A key safety change could come within a year to a Cotati intersection that was the scene of two fatal vehicle crashes in 2009.
Transportation officials are planning to create a westbound left turn lane from Highway 116 onto Madrone Avenue on the town's west side.
But construction won't start until next summer at the earliest, Caltrans district director Bijan Sartipi said in a letter to Cotati and Sonoma County officials. Last March, the department said it might go forward within a few months.
Still, local officials were happy with the news.
“I'm very glad that Caltrans is moving forward on the project even if it's still a year out,” said Barbara Vrankovich, superintendent of the Cotati-Rohnert Park Unified School District.
Sig changes to clarify the area's 45-mph speed limit already have been completed.
The intersection has raised concerns for years.
“It is a tragedy waiting to happen,” Cotati resident John Metras, then a teacher at nearby Thomas Page Elementary School, said in 1998 in a letter to the Cotati City Council.
Last week, he said Caltrans' plans were dismally late.
“There's no crosswalk, there's no turn lane, there's no traffic lights, there's nothing, and it's two blocks from a major highway,” Metras said. “It should have been in the planning 15 years ago.”
Such concerns gained further currency last fall when two women died in crashes that took place within a month of each other.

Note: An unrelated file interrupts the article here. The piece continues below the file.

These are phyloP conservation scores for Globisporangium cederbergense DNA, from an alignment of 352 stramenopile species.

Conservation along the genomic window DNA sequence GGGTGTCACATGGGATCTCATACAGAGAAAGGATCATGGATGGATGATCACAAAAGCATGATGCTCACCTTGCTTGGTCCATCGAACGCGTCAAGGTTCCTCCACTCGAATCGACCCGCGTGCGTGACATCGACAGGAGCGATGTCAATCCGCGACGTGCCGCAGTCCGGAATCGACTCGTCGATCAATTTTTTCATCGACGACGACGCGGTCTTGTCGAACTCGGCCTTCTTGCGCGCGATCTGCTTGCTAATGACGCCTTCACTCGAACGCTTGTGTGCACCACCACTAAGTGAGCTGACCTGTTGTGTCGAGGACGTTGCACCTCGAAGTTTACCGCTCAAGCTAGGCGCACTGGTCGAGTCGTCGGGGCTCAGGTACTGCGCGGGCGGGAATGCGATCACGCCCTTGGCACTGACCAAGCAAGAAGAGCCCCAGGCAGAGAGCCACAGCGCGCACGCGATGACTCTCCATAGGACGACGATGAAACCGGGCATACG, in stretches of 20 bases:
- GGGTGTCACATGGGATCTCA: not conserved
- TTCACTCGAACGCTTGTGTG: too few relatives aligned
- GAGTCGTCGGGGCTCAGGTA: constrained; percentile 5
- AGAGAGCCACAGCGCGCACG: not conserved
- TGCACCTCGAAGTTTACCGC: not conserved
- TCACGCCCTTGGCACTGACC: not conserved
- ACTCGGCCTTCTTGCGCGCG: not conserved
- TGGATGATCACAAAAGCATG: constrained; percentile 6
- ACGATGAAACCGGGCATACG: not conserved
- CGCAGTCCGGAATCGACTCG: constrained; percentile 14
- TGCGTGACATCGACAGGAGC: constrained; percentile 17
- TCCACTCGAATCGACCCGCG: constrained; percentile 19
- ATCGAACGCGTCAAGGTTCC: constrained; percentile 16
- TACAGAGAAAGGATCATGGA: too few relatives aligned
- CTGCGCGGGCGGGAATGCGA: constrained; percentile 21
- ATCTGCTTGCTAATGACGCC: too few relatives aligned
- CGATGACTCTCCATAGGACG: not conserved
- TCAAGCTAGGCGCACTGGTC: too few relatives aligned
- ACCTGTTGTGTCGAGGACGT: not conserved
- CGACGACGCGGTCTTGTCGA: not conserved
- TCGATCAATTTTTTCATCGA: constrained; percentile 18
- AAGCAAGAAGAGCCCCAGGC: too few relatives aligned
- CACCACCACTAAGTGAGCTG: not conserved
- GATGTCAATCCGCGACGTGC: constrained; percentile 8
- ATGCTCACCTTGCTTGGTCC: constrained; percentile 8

Last October, Maria Juanes Flores of Santa Rosa was killed when her car was rear-ended into the path of a big-rig as she waited to turn left from the highway onto Madrone Avenue.
In a similar crash in November, a car turning left across the highway onto Madrone Avenue was struck by an oncoming pickup. A passenger in that car, Casa Grande High School student Anais Barajas Centeno, was fatally injured.
The driver of the car in which Centeno was a passenger, Luz Maria Mejia-Perez, was convicted of vehicular manslaughter because she failed to yield to oncoming traffic.
Cotati Mayor Robert Coleman-Senghor said the intersection improvement would be welcome. Although he wished it could take place sooner, the city's options are limited because the intersection is Caltrans' jurisdiction, he said.
“Caltrans moves at its pace, and there's not much that we can do about it, except keep it before them,” he said. “And that's the responsibility of the city, . . . and that's what we've been doing.”
You can reach Staff Writer Jeremy Hay at 521-5212 or email@example.com